A friend of mine has been working his way through a Honda CB350 café racer project over the past year. He was at the point where it was time to fabricate the exhaust system. His plan was to custom build the entire system from scratch except for the mufflers. He had asked me if I would be willing to give him a hand in completing the task. No problem on my end as far as the willingness goes however I do not have a lot of, I mean any, experience in building custom exhaust. We figured that if we put our heads together we may be able to fabricate something that resembles a corridor for carbon monoxide and hydrocarbons to travel through.

The exhaust system was going to be built from 1.50” x .065” stainless steel exhaust tubing. He had previously purchased various sections of both straight pipe and mandrel bent 45 degree, 90 degree, and 180 degree sections. For us it was a matter of figuring out all the angles and where to cut them. The idea is to TIG weld tack it as we go along then perfom final welding one mocked up.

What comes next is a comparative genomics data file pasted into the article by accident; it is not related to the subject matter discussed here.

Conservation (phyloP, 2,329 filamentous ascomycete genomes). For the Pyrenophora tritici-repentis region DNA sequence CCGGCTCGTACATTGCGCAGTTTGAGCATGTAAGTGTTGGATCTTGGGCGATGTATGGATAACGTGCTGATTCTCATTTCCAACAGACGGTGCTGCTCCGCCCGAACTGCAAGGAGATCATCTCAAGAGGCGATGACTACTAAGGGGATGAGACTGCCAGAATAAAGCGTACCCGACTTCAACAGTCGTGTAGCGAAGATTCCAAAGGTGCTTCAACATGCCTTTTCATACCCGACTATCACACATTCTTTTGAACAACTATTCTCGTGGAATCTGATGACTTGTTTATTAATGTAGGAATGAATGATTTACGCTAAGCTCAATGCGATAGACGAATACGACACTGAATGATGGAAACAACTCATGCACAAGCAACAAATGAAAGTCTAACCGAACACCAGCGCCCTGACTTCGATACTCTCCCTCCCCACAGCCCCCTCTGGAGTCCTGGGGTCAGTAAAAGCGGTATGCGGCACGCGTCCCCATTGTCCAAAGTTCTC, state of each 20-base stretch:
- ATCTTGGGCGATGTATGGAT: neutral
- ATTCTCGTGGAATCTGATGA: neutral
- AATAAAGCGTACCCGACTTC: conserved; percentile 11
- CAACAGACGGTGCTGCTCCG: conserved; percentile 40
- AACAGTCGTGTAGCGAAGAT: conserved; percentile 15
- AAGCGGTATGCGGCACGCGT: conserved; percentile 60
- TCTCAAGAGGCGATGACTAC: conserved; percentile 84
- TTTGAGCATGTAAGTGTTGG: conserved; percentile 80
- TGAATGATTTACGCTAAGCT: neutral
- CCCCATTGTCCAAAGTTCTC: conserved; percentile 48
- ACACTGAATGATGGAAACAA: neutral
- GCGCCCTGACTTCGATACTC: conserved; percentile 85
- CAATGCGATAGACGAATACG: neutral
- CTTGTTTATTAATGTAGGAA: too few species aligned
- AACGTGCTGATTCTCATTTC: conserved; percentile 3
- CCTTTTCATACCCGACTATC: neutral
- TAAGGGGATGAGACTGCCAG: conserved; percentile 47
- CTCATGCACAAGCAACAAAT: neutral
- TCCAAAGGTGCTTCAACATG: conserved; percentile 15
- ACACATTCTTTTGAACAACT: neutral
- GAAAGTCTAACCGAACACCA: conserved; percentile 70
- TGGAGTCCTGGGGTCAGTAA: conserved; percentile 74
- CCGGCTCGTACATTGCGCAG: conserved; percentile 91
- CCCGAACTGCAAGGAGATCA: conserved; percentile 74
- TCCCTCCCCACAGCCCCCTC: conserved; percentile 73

So he hauled his bike over to my garage and we set it up on a couple of saw horses so that the underside was completely accessible. Unfortunately it is hard to apply any kind of math to this type of procedure. Keeping the exhaust system lengths equal between cylinder 1 and cylinder 2 is important however figuring out all the bends needed to be done by eye. So between the two of us we spent much time holding up pipe and staring at it. My friend has a very good eye for angles and appears to be able to envision the system as a whole much better then I can.

It took an entire day but we managed to get the entire system mocked up and tacked together. I am happy to say that no wrong cuts were made and no welds had to be cut apart for a redo. The symmetry came out fantastic as it aligns great with the lines, and frame, of the bike. All that remains is some time spent performing the final welding. After the exhaust was complete we even found some time to fab up some rear mounts to relocate the foot pegs and foot controls.

The pictures on this post lack some of the specific build details, my apologies. When working with a second person in the shop it is hard to take time out for getting shots of the process. You get what you get and will have to piece the story together for yourselves. Enjoy.

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Comments
  1. Bill Bell says:

    Nice work, going to look great, thanks for posting

  2. Bill Bell says:

    Looking forward to seeing the progress

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